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Throughout its long history, Christianity in Ireland has lurched from crisis to crisis. Surviving the hostility of earlier religious cultures and the depredations of Vikings, evolving in the face of Gregorian reformation in the 11th and 12th centuries and more radical protestant renewal from the 16th century, Christianity has shaped in foundational ways how the Irish have understood themselves and their place in the world. And the Irish have shaped Christianity, too. Their churches have staffed some of the religion's most important institutions and developed some of its most popular ideas.
But the Irish church, like the island, is divided. After 1922, a border marked out two jurisdictions with competing religious politics. The southern state turned to the Catholic church to shape its social mores, until it emerged from an experience of sudden-onset secularization to become one of the most progressive nations in Europe. The northern state moved more slowly beyond the protestant culture of its principal institutions, but in a similar direction of travel.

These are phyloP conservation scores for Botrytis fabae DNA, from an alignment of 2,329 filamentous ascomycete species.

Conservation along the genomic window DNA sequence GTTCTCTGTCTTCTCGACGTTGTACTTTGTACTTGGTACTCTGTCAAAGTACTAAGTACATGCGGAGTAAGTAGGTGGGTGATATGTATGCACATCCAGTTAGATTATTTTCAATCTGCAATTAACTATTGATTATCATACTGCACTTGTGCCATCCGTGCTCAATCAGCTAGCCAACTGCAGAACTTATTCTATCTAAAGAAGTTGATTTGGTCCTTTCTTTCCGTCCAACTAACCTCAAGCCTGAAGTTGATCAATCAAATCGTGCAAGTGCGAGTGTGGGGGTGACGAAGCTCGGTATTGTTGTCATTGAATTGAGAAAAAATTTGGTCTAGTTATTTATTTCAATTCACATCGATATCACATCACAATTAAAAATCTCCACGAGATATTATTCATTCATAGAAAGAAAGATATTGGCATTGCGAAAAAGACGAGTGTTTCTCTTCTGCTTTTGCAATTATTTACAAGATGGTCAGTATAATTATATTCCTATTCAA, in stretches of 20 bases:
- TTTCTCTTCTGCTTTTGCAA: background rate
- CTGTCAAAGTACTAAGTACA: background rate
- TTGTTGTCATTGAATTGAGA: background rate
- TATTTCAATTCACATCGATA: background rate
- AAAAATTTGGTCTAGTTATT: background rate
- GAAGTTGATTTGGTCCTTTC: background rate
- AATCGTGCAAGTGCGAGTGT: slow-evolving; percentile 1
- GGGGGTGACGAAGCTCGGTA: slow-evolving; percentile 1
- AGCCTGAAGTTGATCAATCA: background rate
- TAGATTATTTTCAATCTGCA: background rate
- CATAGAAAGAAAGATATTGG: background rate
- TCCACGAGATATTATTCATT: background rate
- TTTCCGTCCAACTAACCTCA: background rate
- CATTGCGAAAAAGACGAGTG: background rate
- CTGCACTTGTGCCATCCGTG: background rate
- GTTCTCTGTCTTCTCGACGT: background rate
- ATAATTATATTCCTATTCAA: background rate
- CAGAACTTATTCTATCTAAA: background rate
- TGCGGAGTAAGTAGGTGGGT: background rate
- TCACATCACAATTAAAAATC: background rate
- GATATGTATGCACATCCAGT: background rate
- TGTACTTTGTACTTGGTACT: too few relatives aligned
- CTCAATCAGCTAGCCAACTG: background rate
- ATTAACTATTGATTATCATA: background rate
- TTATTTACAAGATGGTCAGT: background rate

In 2021, fifteen hundred years on from the birth of Saint Columba, Christian Ireland appears to be vanishing. But its critics need not relax any more than believers ought to despair. After the failure of several varieties of religious nationalism, what looks like irredeemable failure might actually be a second chance. In the ruins of the church, new Columbas and Patricks shape the rise of another Christian Ireland.
Crawford Gribben teaches at Queen's University Belfast, and is the author of several books on Irish, British and American religious history. He writes for newspapers and magazines including The Wall Street Journal, The Irish Times, and History Today.
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